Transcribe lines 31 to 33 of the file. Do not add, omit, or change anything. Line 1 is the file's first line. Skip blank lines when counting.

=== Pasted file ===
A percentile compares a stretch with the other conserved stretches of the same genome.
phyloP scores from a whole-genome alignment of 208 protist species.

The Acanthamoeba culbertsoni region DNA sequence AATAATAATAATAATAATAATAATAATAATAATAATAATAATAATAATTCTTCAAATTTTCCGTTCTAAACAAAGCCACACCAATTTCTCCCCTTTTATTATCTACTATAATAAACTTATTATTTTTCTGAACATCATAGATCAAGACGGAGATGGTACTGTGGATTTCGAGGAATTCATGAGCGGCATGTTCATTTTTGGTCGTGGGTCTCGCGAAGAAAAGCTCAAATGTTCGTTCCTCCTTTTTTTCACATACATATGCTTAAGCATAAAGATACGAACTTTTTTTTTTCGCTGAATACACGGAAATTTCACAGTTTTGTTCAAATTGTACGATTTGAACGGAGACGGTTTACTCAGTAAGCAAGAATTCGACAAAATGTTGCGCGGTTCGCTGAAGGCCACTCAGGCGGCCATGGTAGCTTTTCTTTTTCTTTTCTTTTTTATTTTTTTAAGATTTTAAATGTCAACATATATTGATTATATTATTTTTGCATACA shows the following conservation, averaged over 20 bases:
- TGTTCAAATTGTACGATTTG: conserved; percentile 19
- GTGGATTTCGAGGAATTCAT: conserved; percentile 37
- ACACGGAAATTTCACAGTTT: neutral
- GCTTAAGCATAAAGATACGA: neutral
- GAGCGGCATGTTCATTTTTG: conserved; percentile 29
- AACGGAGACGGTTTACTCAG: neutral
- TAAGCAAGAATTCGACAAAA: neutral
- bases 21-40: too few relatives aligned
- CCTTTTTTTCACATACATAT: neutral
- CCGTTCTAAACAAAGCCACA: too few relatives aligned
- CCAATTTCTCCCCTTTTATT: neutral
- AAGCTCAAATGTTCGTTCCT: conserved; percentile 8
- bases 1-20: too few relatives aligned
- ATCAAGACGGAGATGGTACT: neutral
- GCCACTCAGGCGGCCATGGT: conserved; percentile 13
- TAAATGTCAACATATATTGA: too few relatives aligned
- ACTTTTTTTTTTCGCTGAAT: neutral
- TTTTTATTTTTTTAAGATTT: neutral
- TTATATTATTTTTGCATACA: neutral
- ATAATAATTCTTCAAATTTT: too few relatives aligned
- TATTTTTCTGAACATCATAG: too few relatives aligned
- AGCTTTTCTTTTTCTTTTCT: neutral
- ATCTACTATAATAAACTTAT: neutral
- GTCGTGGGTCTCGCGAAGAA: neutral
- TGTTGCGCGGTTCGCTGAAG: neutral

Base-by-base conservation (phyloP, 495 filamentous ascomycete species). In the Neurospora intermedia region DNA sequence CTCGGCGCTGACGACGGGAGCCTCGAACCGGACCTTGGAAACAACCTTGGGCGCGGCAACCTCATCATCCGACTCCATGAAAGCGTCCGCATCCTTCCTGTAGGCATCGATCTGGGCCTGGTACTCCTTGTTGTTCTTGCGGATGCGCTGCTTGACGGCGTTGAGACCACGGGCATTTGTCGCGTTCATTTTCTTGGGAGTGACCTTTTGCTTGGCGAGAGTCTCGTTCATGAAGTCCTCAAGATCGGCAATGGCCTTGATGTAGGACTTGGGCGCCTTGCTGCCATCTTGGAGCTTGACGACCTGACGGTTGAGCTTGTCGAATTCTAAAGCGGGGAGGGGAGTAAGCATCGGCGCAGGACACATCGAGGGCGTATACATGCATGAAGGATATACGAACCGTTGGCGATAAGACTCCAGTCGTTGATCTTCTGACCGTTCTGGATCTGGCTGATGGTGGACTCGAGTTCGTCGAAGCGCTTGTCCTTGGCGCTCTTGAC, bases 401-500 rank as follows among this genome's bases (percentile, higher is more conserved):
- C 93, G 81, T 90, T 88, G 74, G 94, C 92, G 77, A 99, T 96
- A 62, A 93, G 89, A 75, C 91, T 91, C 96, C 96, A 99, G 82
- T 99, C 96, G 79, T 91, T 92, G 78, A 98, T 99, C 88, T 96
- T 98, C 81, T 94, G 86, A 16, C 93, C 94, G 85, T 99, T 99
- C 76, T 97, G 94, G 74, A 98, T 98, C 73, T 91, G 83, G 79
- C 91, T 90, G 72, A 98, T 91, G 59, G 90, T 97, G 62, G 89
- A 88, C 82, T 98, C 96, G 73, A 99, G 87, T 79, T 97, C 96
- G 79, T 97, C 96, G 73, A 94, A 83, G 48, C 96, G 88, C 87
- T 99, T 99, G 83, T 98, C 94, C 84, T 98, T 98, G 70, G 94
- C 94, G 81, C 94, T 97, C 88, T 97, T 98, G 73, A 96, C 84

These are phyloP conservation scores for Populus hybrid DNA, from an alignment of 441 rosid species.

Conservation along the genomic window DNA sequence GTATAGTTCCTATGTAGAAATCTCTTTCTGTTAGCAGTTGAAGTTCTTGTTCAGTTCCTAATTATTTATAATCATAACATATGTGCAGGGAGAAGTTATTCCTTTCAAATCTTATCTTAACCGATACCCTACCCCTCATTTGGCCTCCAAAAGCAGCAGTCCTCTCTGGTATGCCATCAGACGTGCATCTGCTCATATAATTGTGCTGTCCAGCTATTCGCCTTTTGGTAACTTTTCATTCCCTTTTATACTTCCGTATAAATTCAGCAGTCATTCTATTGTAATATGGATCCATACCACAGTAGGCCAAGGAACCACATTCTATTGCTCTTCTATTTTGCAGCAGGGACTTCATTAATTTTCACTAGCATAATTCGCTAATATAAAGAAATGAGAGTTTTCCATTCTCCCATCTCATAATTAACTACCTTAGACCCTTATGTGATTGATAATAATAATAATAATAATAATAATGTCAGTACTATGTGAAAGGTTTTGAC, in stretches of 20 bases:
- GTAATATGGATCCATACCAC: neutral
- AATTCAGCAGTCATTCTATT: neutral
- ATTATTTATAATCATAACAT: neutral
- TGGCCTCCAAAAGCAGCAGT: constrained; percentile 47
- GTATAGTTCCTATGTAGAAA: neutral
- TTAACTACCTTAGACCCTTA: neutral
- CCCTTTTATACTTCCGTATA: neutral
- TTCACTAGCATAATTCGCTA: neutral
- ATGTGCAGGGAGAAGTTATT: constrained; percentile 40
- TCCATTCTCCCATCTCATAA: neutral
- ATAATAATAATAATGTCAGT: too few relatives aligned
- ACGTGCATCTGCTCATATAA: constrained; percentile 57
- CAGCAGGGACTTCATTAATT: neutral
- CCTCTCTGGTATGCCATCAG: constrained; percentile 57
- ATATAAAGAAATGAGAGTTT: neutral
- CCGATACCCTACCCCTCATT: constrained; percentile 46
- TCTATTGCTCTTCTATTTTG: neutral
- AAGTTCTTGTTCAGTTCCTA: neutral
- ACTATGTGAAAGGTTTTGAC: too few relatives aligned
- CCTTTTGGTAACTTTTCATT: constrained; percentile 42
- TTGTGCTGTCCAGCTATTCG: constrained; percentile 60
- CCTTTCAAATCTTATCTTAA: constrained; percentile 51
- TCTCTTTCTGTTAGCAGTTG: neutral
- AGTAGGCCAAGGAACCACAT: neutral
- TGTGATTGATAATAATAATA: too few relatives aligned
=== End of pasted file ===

- A 62, A 93, G 89, A 75, C 91, T 91, C 96, C 96, A 99, G 82
- T 99, C 96, G 79, T 91, T 92, G 78, A 98, T 99, C 88, T 96
- T 98, C 81, T 94, G 86, A 16, C 93, C 94, G 85, T 99, T 99